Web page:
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Blogs Comment on 'Costly Choice' of Parenting in America, 'Big Business' of Breast Cancer Awareness, More

Blogs Comment on 'Costly Choice' of Parenting in America, 'Big Business' of Breast Cancer Awareness, More

October 28, 2014 — Read the week's best commentaries from bloggers at The Economist, the Huffington Post and more.

SUPPORTING PREGNANCY AND PARENTING: "A Costly Choice," E.B., The Economist's "Democracy in America": "[G]iven the opposition of conservative lawmakers to ending unwanted pregnancies, one might assume they would throw more support behind pregnant women who end up delivering their children," but "[t]his is where things get awkward," E.B. writes. "For a country where politicians are rather eager to promote family values, America has few policies that make it easy to have children," with "high health-care costs," "limited employer benefits" and "little in the way of affordable child-care," the blogger continues, adding, "It is unsurprising, then, that three-quarters of women who choose to have an abortion say it is because they cannot afford to have a child." E.B. concludes that "perhaps instead of closing down abortion clinics, lawmakers might consider more ways to give these women better choices" (E.B., "Democracy in America," The Economist, 10/27).

BREAST CANCER: "Why is no Other Disease so Literally Tied Up With Ribbons and Shopping?" Nancy Stordahl, Huffington Post blogs: "Somehow breast cancer" has "morphed into the shopping disease," with "breast cancer awareness ... now big business," writes Stordahl, a blogger and breast cancer survivor. She writes that "so many corporations and companies are profiting from a deadly disease," while consumers "who are buying all this pink stuff are often being misled as to how much (or if anything) is being spent on breast cancer research or for that matter, anything to do with breast cancer." Further, "[i]t feels wrong to see a deadly disease being all prettied up in pink and the complexities of it being over-simplified in the messaging," she writes. Stordahl urges people to shop critically, "deman[d] transparency from companies big and small" and consider donating directly "to causes we care about (like research)" (Stordahl, Huffington Post blogs, 10/27).

What others are saying about breast cancer:

~ "Faces of Breast Cancer: Find Your Story, Join the Conversation," Tara Parker-Pope, New York Times' "Well."

ABORTION RIGHTS: "California's Innovative Experiment To Tackle Abortion Stigma," Tara Culp-Ressler, Center for American Progress' "ThinkProgress": A 2013 California law (AB 154) that allows "nurse practitioners, midwives, and trained physician's assistants to perform [abortion] during the first trimester" has not only "made abortion easier to get" but is also "having an important effect on the culture of stigma that often pervades abortion services," Culp-Ressler writes. For example, the law allows patients who would otherwise be required to visit a Planned Parenthood clinic in Marin County only when physicians were available to receive one "any day of the week" from a nurse, which means that patients "don't have to feel singled out by being forced to come to the clinic on a day when the anti-abortion harassment likely intensifies," she writes. Culp-Ressler adds, "[I]n a society where abortion is continually separated out from the rest of women's reproductive needs ... California's new law is a radical way to communicate that it doesn't have to be that way" (Culp-Ressler, "ThinkProgress," Center for American Progress, 10/27).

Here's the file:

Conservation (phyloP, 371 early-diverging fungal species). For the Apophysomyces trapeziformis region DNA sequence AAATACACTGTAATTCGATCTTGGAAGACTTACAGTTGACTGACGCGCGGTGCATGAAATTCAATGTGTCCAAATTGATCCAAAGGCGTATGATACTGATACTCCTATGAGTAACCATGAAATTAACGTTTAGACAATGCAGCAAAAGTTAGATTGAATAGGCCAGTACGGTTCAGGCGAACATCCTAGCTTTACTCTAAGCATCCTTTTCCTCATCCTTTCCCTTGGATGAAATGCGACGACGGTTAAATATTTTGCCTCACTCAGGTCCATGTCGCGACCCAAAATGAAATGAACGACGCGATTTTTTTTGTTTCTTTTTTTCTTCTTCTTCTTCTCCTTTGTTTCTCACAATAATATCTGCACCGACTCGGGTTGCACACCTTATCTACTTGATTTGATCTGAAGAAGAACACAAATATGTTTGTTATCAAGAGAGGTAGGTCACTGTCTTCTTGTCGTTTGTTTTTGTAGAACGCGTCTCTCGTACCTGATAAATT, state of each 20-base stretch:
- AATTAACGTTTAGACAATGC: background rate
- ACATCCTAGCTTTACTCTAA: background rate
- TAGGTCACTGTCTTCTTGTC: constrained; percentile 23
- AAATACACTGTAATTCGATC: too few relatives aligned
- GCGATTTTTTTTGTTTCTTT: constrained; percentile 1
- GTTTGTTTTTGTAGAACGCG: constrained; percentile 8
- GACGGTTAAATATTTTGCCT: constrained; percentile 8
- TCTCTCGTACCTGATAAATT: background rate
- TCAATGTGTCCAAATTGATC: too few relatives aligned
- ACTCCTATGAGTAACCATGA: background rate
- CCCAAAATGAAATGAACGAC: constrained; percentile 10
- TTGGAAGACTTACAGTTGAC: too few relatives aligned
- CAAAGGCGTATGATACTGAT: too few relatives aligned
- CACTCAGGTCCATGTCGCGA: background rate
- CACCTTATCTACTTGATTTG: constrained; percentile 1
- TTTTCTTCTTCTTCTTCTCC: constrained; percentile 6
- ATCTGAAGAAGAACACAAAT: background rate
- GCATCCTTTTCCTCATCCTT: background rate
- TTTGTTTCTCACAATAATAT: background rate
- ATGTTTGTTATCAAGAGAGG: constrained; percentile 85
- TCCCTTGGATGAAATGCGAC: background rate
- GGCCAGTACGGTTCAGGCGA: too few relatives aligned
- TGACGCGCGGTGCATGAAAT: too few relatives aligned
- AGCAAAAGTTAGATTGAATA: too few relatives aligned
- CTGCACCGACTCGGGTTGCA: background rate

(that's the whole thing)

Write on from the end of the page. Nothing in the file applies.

What others are saying about abortion rights:

~ "We Know College Feminists Care About Sexual Assault. But What About Abortion?" Rachel Cohen, American Prospect.

SEXUAL AND GENDER-BASED VIOLENCE: "Where are MY Rape Threats?" David Trumble, Huffington Post blogs: Trumble, a cartoonist, illustrator and blogger, compares his online experiences with those of female feminist writers, writing that "simply because of [his] gender," he can "say EXACTLY the same thing a female feminist does, in exactly the same arena, without having to change [his] address, fear for [his] personal data, or carry a rape whistle." He calls that privilege "simple," adding that he is not perceived as a threat because a man supporting feminism does not intimidate aggressors in the same way as a woman expressing her opinion does. "NOTHING strikes more terror into the bitter hearts of the insecure, the hateful, and the emasculated than a strong woman speaking her mind and staking her claim," he explains, adding that aggressors attempt to "weaken [female feminists] because [female feminists] are tougher than they are" (Trumble, Huffington Post blogs, 10/28).